If you’ve listened to (almost) any episode from Tique, you know that we are particularly obsessed with the concept of being legally protected. We didn’t come by this easily though. We have experienced going through an audit, have been threatened to be sued, have been hit with a copyright infringement settlement…and probably a few more scenarios that we’ve chosen to block out along the way. But now, we can safely say that we’ve settled into a very legally risk-averse life, and it feels very good.
So a little disclaimer: we are not lawyers and none of this should be considered legal advice. Your business is unique and the one thing that we will recommend is to work with a lawyer to review all of your processes to ensure that you are being as legally cautious as possible.
1. Utilize Lawyer-Reviewed Terms And Conditions
This isn’t something that you’ll want to piece together, and you definitely shouldn’t copy/paste from another agency’s terms and conditions (for many reasons). You may find that the more obstacles that you experience in your business, the more details you may want to outline in your client agreement.
You will also want to discuss with your lawyer how your process of collecting client signatures and consent works within your CRM. Three different types of contracts to discuss are:
- Click-Through Contract
- Agreement (Waiving Rights)
- Terms & Conditions
It’s important that the verbiage and the way that your client’s consent is collected are in compliance with each other.
2. Use A Credit Card Processor That Is PCI Compliant
PCI Compliance means that your systems are secure, and your customers can trust you with their sensitive payment card information. The biggest thing to know is that all financial information should be collected in a secure way.
This means that you should not be collecting payment information and transposing it to a vendor. There are a lot of risks that you are opening your clients up to by having this information in various places.
Lastly, make sure that anyone on your team handling financial information has completed a background check, a non-disclosure agreement, and (if the law allows) a credit check.
3. Obtain A Signature Of Approval For Every Transaction
Speaking of finances, one of the most common gaps in a process that we see is that advisors aren’t obtaining true authorizations for every transaction.
There are many ways to streamline your process so that you aren’t constantly needing to charge a client’s card. The goal is to complete the booking in the least amount of transaction as possible.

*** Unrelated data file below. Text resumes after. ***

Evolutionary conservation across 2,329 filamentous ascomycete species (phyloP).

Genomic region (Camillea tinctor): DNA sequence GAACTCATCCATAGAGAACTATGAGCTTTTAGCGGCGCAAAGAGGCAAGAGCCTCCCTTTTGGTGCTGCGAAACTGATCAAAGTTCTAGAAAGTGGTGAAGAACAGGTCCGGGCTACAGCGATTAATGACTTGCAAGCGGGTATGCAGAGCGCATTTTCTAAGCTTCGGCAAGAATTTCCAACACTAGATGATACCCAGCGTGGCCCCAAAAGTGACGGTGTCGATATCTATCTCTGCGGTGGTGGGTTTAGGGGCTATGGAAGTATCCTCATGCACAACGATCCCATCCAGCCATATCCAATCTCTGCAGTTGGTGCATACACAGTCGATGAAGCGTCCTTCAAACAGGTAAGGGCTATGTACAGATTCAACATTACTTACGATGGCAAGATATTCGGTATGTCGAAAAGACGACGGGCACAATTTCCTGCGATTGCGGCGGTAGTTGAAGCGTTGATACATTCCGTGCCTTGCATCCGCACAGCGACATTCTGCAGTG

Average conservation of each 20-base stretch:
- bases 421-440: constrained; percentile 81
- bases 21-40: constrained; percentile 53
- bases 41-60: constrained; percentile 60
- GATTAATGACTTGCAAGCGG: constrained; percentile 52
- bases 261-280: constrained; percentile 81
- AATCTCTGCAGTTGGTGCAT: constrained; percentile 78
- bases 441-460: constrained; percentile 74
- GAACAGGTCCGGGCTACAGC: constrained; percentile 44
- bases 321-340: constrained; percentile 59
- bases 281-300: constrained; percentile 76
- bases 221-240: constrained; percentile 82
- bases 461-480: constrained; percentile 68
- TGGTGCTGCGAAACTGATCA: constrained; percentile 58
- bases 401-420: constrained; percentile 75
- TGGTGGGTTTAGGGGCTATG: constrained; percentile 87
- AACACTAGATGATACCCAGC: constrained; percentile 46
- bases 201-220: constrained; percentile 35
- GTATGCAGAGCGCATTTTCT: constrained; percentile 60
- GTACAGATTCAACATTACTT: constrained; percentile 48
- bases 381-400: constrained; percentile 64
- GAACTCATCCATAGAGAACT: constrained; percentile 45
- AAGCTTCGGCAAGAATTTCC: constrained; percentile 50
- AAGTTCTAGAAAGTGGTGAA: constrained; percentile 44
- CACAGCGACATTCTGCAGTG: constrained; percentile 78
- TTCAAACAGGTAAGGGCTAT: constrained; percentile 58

However, 2nd payments, upgrades, flight seat assignments, and some dining reservations may require one-off payments or credit card submissions. In this situation, we highly recommend adding the charge to an invoice and sending this for approval. Without doing this, you could risk a chargeback and being liable for the charge since you have no documentation proving that you had permission to charge that amount.
4. Get All Changes Or Cancellations In Writing
In 2020 travel advisors were canceling trips, changing dates, or changing locations of quite literally every booking. Meanwhile, there wasn’t a precedent and we had no history of needing signatures on so many cancellations.
We were using verbal and email requests to cancel trips with very large investment levels. We found out that we weren’t alone in this behavior, which is why we incorporated change and cancellation request forms into our Elevated Experience Workflow. So many advisors were canceling massive trips strictly based on an email or phone conversation, without as much as an electronic signature. If you don’t have a system in place to obtain a signature of approval to request itinerary changes after the point of booking, you could run into a very risky scenario.
5. Maintain All Documentation
We use a lot of live links in our process. Whether it’s Axus, Travefy, or Loom- all of these are links that can be changed or removed at any time. We recommend that every version of the itinerary, invoice or video should be downloaded and then saved to the client’s profile to ensure that there is a permanent record.
One last thing: You should also have insurance. The most common version that advisors have seems to be errors & omissions, although some also have general business insurance. Ultimately, you need to know what is covered and what is not so that you can make educated decisions within your business.